*TIER 1,2&3 ACADEMIC VOCABULARY:

 

Tier 1 Vocabulary

Basic vocabulary that rarely require instructional focus (door, house, book)

*Tier 2 Vocabulary

High-frequency, multiple meaning vocabulary - words that appear with high-frequency, across a variety of domains, and are crucial when using mature, academic language (coincidence, reluctant, analysis)

Tier 3 Vocabulary

Low-frequency, context-specific vocabulary - frequency of these words is quite low and often limited to specific fields of study (isotope, reconstruction, Buddhism)

skin

plants

thrive

capture

venomous

little

grass

consuming / consume*

astounding

cocoon

dinner

drinks

wrap*

wedges*

regurgitated

breakfast

year

droppings/ dung

chisel*

kilograms

lunch

 

equivalent*

tuck*

 

warm

 

energy

burrow*

 

stretch

 

starvation*

impales

 

sharp

 

paralyzes

shed*

 

rocks

 

rouses

devour*

 

meal

 

underground*

detects

 

swallows

 

snags

prefer

 

milk

 

variety

stores*

 

stomach

 

cautious

companions

 

shoes

 

rich*

mucus*

 

 

 

gulp*

chamber*

 

DIFFERENTIATED INSTRUCTION:

Students will work in partnerships to create informational posters

When writing, one of the following accommodations will be used as appropriate:

  • Students will have a model of their sentence typed so that they can copy the words.
  • Have their sentence written in yellow marker to trace.

SEQUENCE OF LESSON ACTIVITIES:

Day 1:

  • Read Time to Eat for enjoyment and for the flow. (RI.K.5)

Day 2:

  • Act out “tier 2” vocabulary words and re-read Time to Eat for the gist.
  • Discussion based on text-dependent questions 1-4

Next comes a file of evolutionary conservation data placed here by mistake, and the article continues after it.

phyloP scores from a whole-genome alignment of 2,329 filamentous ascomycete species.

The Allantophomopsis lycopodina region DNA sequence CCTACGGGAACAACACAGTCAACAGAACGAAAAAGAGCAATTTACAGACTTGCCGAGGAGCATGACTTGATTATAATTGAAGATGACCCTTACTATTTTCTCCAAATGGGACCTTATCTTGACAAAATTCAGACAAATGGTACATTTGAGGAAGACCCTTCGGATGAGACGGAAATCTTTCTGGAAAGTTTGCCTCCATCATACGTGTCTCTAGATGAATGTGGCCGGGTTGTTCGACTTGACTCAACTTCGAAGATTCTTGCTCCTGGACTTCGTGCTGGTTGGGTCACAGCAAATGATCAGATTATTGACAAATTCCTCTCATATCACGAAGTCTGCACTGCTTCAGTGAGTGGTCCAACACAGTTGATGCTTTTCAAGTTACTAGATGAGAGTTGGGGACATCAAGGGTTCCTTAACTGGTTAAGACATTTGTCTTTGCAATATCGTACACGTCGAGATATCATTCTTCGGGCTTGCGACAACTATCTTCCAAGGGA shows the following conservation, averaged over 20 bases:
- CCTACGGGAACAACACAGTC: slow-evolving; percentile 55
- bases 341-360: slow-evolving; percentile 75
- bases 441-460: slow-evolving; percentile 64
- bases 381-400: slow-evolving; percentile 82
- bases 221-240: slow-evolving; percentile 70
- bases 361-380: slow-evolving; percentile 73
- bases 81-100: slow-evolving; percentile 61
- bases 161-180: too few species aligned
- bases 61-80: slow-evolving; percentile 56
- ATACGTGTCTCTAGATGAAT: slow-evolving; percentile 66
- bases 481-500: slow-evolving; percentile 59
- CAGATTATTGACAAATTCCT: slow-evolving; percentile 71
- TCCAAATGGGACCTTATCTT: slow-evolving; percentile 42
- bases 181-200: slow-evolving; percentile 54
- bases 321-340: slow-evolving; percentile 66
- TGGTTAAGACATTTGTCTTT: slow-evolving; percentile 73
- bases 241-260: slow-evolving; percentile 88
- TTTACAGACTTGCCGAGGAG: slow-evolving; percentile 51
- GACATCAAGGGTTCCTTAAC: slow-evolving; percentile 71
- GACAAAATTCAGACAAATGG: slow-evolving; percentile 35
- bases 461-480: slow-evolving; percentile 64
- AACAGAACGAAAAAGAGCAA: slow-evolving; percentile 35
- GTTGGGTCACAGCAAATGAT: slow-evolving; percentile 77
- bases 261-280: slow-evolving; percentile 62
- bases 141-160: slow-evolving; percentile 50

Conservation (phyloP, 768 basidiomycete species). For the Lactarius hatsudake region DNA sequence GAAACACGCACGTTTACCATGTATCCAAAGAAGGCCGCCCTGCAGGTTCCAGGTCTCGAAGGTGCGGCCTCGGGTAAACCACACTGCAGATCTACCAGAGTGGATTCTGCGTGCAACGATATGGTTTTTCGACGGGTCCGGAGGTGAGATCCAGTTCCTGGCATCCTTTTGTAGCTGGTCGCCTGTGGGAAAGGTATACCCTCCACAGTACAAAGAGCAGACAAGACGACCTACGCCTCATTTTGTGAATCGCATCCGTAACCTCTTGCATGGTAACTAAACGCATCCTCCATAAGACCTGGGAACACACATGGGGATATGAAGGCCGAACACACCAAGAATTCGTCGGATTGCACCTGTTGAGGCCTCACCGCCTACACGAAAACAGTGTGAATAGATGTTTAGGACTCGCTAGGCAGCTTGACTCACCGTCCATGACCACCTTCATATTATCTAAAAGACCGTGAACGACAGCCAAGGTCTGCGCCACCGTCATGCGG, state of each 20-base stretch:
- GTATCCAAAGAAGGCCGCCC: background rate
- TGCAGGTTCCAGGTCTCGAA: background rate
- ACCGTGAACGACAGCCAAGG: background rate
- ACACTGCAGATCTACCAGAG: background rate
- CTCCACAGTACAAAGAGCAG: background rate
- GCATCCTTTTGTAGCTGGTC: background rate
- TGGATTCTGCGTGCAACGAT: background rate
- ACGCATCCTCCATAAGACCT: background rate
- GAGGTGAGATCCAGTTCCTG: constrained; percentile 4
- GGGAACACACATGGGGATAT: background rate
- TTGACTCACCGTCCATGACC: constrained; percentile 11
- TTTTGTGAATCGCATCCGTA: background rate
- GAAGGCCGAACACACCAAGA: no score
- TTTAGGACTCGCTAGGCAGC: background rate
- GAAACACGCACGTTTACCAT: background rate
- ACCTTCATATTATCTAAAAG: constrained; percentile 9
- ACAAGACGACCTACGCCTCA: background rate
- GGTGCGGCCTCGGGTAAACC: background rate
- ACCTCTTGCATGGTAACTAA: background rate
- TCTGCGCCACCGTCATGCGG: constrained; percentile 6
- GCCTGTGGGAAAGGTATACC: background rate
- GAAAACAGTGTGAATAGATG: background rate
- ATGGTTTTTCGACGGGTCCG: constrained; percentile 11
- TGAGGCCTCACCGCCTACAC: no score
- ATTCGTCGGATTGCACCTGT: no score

Day 3:

  • Discussion based on text-dependent questions 5- 8
  • Have students identify an animal they learned about in the text and one fact that describes how they eat. Students will go back to the text and flag this information with a post-it note

Day 4-5:

  • Create informational posters with an illustration and a sentence describing how that animal eats based on the information in the text. Have students practice reading their writing for fluency and when they demonstrate they are ready, begin recording their sentences using recording software (ex.: Voicememo, Audacity, etc.).
  • Scan student work and use voice recordings to create a digital book to share with parents

TEXT DEPENDENT QUESTIONS:

C= central ideas/general understanding:

  1. What was this story about?

D= key details:

  1. What animals did we learn about in this text?
  2. What are some of the surprising ways that animals eat?
  3. How are the diets of an acorn woodpecker and chipmunk similar? How are they different?

V= vocabulary:

  1. Steve Jenkins says that a tick may not for years to eat, but when it does, it slurps down the equivalent of 6,000 milkshakes. He also says that a baby blue whale drinks a lot of milk. He says it’s the equivalent of 800 glasses every day. What does equivalent mean?
  2. The author says that the baby blue whale drinks the equivalent of 800 glasses of milk and “on this rich diet, a young whale can gain 200 pounds.” What does rich mean in this sentence?